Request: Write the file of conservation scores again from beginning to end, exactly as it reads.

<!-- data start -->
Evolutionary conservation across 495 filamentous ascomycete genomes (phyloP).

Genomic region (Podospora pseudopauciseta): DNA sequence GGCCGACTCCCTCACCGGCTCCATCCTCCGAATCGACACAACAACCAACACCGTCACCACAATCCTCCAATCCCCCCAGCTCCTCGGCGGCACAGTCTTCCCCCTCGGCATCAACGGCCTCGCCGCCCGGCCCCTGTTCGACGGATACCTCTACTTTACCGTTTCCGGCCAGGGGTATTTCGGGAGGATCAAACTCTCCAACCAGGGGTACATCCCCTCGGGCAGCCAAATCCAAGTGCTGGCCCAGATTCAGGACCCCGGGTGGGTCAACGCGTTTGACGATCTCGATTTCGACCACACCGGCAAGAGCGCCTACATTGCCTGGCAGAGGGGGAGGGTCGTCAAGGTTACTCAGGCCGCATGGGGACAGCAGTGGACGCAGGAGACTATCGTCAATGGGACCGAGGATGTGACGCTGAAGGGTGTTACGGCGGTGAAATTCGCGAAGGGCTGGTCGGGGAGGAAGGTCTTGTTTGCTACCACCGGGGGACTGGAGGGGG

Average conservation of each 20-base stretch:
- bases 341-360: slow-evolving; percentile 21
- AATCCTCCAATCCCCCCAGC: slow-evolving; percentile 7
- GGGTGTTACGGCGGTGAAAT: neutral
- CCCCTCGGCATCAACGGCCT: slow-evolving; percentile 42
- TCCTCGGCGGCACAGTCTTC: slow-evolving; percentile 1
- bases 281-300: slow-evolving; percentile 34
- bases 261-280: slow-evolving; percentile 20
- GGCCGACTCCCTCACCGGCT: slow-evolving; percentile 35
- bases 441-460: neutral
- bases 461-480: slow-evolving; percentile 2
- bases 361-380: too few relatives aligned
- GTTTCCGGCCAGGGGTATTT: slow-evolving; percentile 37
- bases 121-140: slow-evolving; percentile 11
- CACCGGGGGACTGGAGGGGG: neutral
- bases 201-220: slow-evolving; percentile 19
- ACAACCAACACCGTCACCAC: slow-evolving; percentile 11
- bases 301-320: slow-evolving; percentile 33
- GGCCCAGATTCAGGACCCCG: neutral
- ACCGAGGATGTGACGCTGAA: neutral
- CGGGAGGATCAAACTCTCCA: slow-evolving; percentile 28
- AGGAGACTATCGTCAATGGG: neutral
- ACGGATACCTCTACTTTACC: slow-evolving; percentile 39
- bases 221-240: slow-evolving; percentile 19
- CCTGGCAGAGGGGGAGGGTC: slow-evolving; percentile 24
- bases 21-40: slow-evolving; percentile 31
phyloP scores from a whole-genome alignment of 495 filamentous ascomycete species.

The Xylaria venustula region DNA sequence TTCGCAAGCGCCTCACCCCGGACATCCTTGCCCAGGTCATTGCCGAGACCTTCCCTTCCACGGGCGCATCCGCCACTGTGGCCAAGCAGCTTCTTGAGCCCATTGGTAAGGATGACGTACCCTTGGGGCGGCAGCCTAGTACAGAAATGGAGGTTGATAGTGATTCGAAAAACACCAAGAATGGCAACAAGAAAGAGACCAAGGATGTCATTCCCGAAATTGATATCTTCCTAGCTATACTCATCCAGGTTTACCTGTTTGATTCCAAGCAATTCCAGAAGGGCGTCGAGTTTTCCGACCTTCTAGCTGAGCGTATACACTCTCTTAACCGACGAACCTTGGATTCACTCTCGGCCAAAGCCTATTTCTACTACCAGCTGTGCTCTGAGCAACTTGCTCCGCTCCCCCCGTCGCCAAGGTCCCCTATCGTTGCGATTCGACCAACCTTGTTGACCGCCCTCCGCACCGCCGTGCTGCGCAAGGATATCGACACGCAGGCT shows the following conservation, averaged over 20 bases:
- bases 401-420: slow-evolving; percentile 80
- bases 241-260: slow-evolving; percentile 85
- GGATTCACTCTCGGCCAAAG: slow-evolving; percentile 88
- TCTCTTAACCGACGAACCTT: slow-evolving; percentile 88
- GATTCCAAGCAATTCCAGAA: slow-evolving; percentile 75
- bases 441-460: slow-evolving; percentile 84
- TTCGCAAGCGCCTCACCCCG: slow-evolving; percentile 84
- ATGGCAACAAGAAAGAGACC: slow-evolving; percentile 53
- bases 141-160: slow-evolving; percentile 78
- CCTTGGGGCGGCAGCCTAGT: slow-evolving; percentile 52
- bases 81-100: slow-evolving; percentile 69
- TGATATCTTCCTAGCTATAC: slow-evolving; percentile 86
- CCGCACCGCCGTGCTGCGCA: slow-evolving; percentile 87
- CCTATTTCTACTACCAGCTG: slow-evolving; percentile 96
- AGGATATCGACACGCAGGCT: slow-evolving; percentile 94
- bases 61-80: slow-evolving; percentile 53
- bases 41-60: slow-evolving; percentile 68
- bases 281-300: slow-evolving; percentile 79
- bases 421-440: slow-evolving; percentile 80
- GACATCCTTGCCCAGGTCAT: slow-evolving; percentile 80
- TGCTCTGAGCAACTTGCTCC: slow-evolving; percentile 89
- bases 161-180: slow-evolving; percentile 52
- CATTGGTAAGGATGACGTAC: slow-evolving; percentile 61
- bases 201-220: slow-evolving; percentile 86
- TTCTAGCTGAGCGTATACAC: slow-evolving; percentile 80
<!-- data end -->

Evolutionary conservation across 495 filamentous ascomycete genomes (phyloP).

Genomic region (Podospora pseudopauciseta): DNA sequence GGCCGACTCCCTCACCGGCTCCATCCTCCGAATCGACACAACAACCAACACCGTCACCACAATCCTCCAATCCCCCCAGCTCCTCGGCGGCACAGTCTTCCCCCTCGGCATCAACGGCCTCGCCGCCCGGCCCCTGTTCGACGGATACCTCTACTTTACCGTTTCCGGCCAGGGGTATTTCGGGAGGATCAAACTCTCCAACCAGGGGTACATCCCCTCGGGCAGCCAAATCCAAGTGCTGGCCCAGATTCAGGACCCCGGGTGGGTCAACGCGTTTGACGATCTCGATTTCGACCACACCGGCAAGAGCGCCTACATTGCCTGGCAGAGGGGGAGGGTCGTCAAGGTTACTCAGGCCGCATGGGGACAGCAGTGGACGCAGGAGACTATCGTCAATGGGACCGAGGATGTGACGCTGAAGGGTGTTACGGCGGTGAAATTCGCGAAGGGCTGGTCGGGGAGGAAGGTCTTGTTTGCTACCACCGGGGGACTGGAGGGGG

Average conservation of each 20-base stretch:
- bases 341-360: slow-evolving; percentile 21
- AATCCTCCAATCCCCCCAGC: slow-evolving; percentile 7
- GGGTGTTACGGCGGTGAAAT: neutral
- CCCCTCGGCATCAACGGCCT: slow-evolving; percentile 42
- TCCTCGGCGGCACAGTCTTC: slow-evolving; percentile 1
- bases 281-300: slow-evolving; percentile 34
- bases 261-280: slow-evolving; percentile 20
- GGCCGACTCCCTCACCGGCT: slow-evolving; percentile 35
- bases 441-460: neutral
- bases 461-480: slow-evolving; percentile 2
- bases 361-380: too few relatives aligned
- GTTTCCGGCCAGGGGTATTT: slow-evolving; percentile 37
- bases 121-140: slow-evolving; percentile 11
- CACCGGGGGACTGGAGGGGG: neutral
- bases 201-220: slow-evolving; percentile 19
- ACAACCAACACCGTCACCAC: slow-evolving; percentile 11
- bases 301-320: slow-evolving; percentile 33
- GGCCCAGATTCAGGACCCCG: neutral
- ACCGAGGATGTGACGCTGAA: neutral
- CGGGAGGATCAAACTCTCCA: slow-evolving; percentile 28
- AGGAGACTATCGTCAATGGG: neutral
- ACGGATACCTCTACTTTACC: slow-evolving; percentile 39
- bases 221-240: slow-evolving; percentile 19
- CCTGGCAGAGGGGGAGGGTC: slow-evolving; percentile 24
- bases 21-40: slow-evolving; percentile 31
phyloP scores from a whole-genome alignment of 495 filamentous ascomycete species.

The Xylaria venustula region DNA sequence TTCGCAAGCGCCTCACCCCGGACATCCTTGCCCAGGTCATTGCCGAGACCTTCCCTTCCACGGGCGCATCCGCCACTGTGGCCAAGCAGCTTCTTGAGCCCATTGGTAAGGATGACGTACCCTTGGGGCGGCAGCCTAGTACAGAAATGGAGGTTGATAGTGATTCGAAAAACACCAAGAATGGCAACAAGAAAGAGACCAAGGATGTCATTCCCGAAATTGATATCTTCCTAGCTATACTCATCCAGGTTTACCTGTTTGATTCCAAGCAATTCCAGAAGGGCGTCGAGTTTTCCGACCTTCTAGCTGAGCGTATACACTCTCTTAACCGACGAACCTTGGATTCACTCTCGGCCAAAGCCTATTTCTACTACCAGCTGTGCTCTGAGCAACTTGCTCCGCTCCCCCCGTCGCCAAGGTCCCCTATCGTTGCGATTCGACCAACCTTGTTGACCGCCCTCCGCACCGCCGTGCTGCGCAAGGATATCGACACGCAGGCT shows the following conservation, averaged over 20 bases:
- bases 401-420: slow-evolving; percentile 80
- bases 241-260: slow-evolving; percentile 85
- GGATTCACTCTCGGCCAAAG: slow-evolving; percentile 88
- TCTCTTAACCGACGAACCTT: slow-evolving; percentile 88
- GATTCCAAGCAATTCCAGAA: slow-evolving; percentile 75
- bases 441-460: slow-evolving; percentile 84
- TTCGCAAGCGCCTCACCCCG: slow-evolving; percentile 84
- ATGGCAACAAGAAAGAGACC: slow-evolving; percentile 53
- bases 141-160: slow-evolving; percentile 78
- CCTTGGGGCGGCAGCCTAGT: slow-evolving; percentile 52
- bases 81-100: slow-evolving; percentile 69
- TGATATCTTCCTAGCTATAC: slow-evolving; percentile 86
- CCGCACCGCCGTGCTGCGCA: slow-evolving; percentile 87
- CCTATTTCTACTACCAGCTG: slow-evolving; percentile 96
- AGGATATCGACACGCAGGCT: slow-evolving; percentile 94
- bases 61-80: slow-evolving; percentile 53
- bases 41-60: slow-evolving; percentile 68
- bases 281-300: slow-evolving; percentile 79
- bases 421-440: slow-evolving; percentile 80
- GACATCCTTGCCCAGGTCAT: slow-evolving; percentile 80
- TGCTCTGAGCAACTTGCTCC: slow-evolving; percentile 89
- bases 161-180: slow-evolving; percentile 52
- CATTGGTAAGGATGACGTAC: slow-evolving; percentile 61
- bases 201-220: slow-evolving; percentile 86
- TTCTAGCTGAGCGTATACAC: slow-evolving; percentile 80